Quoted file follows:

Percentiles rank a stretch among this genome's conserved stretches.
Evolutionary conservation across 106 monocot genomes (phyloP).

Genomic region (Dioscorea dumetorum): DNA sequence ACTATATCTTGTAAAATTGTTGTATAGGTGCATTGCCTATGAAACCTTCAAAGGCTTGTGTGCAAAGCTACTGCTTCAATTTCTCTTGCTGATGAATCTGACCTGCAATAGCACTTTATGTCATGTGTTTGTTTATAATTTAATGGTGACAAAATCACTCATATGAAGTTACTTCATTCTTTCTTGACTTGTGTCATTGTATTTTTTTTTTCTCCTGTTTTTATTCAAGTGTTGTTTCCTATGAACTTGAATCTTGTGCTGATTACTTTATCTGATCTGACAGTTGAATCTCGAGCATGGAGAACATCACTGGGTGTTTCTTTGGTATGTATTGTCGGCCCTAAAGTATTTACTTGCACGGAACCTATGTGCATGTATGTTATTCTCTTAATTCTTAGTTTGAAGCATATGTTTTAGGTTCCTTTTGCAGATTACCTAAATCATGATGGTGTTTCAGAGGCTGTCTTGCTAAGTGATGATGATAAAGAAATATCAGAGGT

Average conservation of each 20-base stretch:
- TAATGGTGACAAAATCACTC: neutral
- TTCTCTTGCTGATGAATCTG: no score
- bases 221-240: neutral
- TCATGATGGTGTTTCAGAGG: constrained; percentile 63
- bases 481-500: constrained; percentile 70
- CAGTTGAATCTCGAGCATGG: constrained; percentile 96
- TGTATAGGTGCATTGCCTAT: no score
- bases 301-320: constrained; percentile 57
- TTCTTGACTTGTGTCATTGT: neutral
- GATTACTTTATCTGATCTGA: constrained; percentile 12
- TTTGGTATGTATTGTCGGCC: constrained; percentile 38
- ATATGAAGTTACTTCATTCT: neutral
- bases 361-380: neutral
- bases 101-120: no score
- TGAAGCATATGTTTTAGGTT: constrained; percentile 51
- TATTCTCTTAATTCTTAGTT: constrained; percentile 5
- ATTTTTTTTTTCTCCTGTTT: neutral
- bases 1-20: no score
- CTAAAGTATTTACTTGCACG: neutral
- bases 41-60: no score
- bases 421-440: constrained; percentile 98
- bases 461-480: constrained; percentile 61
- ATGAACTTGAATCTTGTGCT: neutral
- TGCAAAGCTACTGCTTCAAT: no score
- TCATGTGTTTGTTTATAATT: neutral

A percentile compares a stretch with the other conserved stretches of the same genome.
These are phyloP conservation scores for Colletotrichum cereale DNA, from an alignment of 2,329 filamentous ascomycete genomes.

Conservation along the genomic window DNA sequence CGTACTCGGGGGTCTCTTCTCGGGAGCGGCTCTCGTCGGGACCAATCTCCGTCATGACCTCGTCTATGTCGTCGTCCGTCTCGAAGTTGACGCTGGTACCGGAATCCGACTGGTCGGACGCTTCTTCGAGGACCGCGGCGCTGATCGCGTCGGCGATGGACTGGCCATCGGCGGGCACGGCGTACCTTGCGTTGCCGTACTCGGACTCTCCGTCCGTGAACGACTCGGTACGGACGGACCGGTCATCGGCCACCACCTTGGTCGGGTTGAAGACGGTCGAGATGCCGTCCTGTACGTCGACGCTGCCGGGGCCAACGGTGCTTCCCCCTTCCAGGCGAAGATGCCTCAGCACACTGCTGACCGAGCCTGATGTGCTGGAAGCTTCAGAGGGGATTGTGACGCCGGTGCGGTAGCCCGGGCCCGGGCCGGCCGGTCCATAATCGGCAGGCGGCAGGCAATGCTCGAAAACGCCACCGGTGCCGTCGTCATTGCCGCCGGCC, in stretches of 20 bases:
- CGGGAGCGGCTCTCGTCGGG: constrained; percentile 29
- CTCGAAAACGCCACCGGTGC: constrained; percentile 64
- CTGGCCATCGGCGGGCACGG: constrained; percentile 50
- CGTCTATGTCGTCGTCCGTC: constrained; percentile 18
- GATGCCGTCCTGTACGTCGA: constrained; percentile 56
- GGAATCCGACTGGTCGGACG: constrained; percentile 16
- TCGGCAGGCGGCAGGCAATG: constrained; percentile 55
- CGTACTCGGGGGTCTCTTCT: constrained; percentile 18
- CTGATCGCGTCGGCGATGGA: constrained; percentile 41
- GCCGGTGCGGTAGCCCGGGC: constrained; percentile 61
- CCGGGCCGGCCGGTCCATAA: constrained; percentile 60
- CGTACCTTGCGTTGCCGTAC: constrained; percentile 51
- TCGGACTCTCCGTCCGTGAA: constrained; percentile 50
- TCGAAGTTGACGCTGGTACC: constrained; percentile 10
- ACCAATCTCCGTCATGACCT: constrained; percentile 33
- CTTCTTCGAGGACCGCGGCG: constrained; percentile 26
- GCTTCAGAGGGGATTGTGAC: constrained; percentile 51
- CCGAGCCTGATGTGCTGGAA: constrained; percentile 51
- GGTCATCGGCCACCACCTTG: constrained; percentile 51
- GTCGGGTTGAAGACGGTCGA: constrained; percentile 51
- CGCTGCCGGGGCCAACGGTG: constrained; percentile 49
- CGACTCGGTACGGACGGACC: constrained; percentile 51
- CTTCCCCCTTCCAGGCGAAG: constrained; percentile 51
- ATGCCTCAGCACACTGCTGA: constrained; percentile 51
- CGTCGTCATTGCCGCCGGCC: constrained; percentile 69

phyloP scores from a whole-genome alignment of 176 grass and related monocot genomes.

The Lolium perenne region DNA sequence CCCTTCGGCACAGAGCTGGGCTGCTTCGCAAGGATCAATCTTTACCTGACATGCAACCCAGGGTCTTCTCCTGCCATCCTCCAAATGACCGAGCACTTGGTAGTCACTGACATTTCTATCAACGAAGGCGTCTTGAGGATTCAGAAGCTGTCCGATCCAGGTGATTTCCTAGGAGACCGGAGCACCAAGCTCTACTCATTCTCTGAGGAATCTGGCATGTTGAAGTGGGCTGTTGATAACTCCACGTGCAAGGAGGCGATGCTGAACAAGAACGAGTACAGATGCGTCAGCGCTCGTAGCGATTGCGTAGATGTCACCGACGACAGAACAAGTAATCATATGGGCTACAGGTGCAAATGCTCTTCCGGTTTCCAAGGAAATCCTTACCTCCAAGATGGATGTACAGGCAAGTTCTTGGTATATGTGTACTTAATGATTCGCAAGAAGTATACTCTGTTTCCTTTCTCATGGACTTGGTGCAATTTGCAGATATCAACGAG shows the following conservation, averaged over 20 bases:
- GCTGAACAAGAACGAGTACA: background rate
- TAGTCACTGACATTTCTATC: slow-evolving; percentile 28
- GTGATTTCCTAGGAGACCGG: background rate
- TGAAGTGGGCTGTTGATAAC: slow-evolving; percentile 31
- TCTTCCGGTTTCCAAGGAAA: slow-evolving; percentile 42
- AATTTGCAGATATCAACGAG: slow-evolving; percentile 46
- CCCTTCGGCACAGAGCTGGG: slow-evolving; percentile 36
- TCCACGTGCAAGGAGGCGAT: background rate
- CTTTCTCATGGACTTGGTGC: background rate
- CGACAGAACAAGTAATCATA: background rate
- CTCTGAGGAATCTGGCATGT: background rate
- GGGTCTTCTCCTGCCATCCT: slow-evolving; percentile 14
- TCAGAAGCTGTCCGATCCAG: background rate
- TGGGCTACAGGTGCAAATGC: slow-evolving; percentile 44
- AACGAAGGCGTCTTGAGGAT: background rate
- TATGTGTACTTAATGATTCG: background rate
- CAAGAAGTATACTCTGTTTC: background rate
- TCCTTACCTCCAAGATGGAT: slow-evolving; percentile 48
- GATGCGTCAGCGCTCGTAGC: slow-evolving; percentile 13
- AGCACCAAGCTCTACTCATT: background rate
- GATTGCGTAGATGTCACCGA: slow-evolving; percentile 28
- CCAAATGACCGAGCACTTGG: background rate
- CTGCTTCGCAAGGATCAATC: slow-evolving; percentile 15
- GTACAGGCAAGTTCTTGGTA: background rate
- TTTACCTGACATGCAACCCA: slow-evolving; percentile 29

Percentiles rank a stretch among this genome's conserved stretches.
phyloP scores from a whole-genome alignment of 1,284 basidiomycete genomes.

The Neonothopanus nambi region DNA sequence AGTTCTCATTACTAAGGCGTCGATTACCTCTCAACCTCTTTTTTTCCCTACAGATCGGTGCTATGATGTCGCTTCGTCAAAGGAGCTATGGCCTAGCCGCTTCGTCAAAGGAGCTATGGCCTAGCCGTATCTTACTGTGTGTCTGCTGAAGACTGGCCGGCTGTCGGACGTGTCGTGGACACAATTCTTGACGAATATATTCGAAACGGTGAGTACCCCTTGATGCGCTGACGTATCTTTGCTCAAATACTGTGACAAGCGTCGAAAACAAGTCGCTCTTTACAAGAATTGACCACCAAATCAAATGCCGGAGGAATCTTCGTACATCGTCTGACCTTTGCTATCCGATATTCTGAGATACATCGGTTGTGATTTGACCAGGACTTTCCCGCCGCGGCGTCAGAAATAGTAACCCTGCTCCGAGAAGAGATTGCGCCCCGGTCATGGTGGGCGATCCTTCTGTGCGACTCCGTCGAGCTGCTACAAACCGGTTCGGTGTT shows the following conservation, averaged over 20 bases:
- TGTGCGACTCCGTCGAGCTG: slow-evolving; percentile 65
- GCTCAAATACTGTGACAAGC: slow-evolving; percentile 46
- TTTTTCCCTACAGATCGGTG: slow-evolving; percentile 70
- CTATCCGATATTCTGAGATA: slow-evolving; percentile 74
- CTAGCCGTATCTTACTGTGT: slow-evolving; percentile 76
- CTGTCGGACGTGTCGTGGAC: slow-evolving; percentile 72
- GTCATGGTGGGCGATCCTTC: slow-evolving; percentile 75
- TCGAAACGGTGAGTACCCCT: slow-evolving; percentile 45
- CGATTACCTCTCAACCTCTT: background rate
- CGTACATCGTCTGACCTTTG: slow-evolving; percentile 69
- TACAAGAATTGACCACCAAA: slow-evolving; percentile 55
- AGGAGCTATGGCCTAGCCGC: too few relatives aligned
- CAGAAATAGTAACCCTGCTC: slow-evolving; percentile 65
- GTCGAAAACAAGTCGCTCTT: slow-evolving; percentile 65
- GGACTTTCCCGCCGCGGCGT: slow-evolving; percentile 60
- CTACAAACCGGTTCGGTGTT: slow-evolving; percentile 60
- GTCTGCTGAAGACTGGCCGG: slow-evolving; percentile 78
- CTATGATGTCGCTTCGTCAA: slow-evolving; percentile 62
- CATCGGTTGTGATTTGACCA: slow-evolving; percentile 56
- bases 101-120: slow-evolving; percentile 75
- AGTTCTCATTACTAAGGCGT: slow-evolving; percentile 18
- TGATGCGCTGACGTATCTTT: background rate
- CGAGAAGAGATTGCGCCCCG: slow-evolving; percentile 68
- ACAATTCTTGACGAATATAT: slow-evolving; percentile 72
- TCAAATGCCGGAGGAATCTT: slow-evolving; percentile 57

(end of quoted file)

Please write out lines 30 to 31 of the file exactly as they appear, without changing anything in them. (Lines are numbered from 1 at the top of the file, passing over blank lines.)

A percentile compares a stretch with the other conserved stretches of the same genome.
These are phyloP conservation scores for Colletotrichum cereale DNA, from an alignment of 2,329 filamentous ascomycete genomes.